My Sea Shepherd


 

Canada - the Errand Boy and Welfare Provider for Sealers

April 24, 2007

Canada - the Errand Boy and Welfare Provider for Sealers

Each day that the hundred Newfoundland sealing boats lay trapped by shore fast ice, is another day that harp seal pups live without the fear of the savage clubs of the six hundred sealers stranded on the floes.

The northeasterly winds continue to push the ice towards the Newfoundland shore where the vessels have been locked in solid ice for the last 10 days. The winds show no sign of letting up.


A similar situation took place in 2005, when the Sea Shepherd crew took this picture of the
Canadian Coast Guard (the red ship at the head of the line) rescuing many sealing ships
by breaking the ice and leading them out of harm's way and back to sealing grounds.

So far, fifteen of the ships have been damaged to the point where they have been abandoned with their crews flown to shore by the Coast Guard or taken onboard other boats.

The ice is moving slowly towards the shore, and if the vessels remain locked in the floes, they could be pushed onto the beach and ground up between the ice and the rocks.

It is a fate that seal lovers around the world are eagerly hoping for and it is a situation that has them rejoicing.

"The ice rules out there," said Sea Shepherd Founder and President Captain Paul Watson. "I know, I've been trapped in it myself. The Sea Shepherd ships are bigger and stronger than the sealing ships, and although we had no fear of being crushed, we have been held prisoner by the ice for over a week at a time in the past. You go where the wind and the ice take you." 

As helicopter pilot Ken Steele, carrying reporters out to the ice, flew low over the boats, sealers came out on the dirty decks to wave and gesture that they need cigarettes. The ice around the boats was littered with cigarette butts. The sealers were complaining mainly that they were running short on smokes.

The rusty and dirty blood-encrusted boats with sealers standing around in blood-stained and greasy clothing, puffing on cigarettes and flicking butts onto the clean ice while the floes are stained brown with the stink of human feces from the overboard toilets is a nauseating sight.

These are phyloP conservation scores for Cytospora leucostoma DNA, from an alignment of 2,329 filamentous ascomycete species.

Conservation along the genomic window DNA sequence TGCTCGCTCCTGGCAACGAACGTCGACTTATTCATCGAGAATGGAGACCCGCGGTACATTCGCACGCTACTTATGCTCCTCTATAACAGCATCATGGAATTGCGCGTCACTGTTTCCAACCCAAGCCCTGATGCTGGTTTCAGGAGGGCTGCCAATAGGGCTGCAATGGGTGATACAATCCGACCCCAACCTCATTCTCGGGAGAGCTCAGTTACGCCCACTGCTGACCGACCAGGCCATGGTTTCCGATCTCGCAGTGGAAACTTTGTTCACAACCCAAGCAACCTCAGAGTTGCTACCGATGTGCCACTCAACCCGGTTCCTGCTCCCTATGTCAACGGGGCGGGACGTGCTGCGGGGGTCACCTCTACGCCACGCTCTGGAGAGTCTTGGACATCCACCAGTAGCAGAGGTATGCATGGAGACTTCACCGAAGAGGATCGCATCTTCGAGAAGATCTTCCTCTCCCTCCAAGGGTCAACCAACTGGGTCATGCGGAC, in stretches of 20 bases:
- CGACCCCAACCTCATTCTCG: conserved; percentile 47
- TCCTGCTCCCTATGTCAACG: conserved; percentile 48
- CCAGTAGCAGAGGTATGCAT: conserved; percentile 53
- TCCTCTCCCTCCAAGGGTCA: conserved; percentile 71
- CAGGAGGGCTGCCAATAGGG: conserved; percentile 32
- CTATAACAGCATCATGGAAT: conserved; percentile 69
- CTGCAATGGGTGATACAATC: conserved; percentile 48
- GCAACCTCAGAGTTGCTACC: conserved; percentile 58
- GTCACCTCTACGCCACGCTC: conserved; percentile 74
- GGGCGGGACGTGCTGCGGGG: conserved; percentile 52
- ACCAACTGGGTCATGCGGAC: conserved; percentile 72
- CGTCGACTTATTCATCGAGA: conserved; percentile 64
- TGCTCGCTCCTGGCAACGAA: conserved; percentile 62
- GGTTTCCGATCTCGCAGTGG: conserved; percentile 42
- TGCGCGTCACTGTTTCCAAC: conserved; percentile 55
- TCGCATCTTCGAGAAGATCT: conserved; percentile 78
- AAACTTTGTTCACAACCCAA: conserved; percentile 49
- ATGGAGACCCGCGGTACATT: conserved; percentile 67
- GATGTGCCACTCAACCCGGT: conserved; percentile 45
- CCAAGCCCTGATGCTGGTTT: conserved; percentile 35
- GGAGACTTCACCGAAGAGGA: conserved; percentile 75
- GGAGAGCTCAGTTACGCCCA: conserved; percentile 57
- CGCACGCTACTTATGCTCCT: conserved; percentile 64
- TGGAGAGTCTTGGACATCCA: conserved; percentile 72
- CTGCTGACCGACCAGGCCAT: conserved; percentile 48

"In my opinion, these men are addicts and thugs," said Captain Watson. "They are uneducated, filthy, brutal lowlifes who inflict the most merciless cruelties upon seal pups and then whine and snivel when they get stuck in the ice and their tobacco addiction kicks in. And here we have the Canadian Coast Guard using Canadian tax dollars to ferry cigarettes out to these sadistic morons to keep them happy. It's a bloody disgrace and it makes me ashamed to be a Canadian and even more ashamed that I'm a former Canadian Coast Guardsman."

Just beyond the horizon, safe from the trapped sealing boats, a large herd of seals lie contentedly on the ice. There the seal pups grow stronger each day and this year many of them may have a chance to survive thanks to the weather.

This year promises to be an economic disaster for many sealers but the government is committed to bailing them out. It's a glorified welfare system.

"These men say they are too proud to go on the dole," observed Captain Watson. "Yet, this seal ‘hunt' is the dole by another name. They can dress it up and make it look pretty but a government hand-out is a government hand-out and there is no escaping that. These guys are plain and simply welfare bums getting their annual kicks on the taxpayers' expense by bashing in the brains of baby seals."



 

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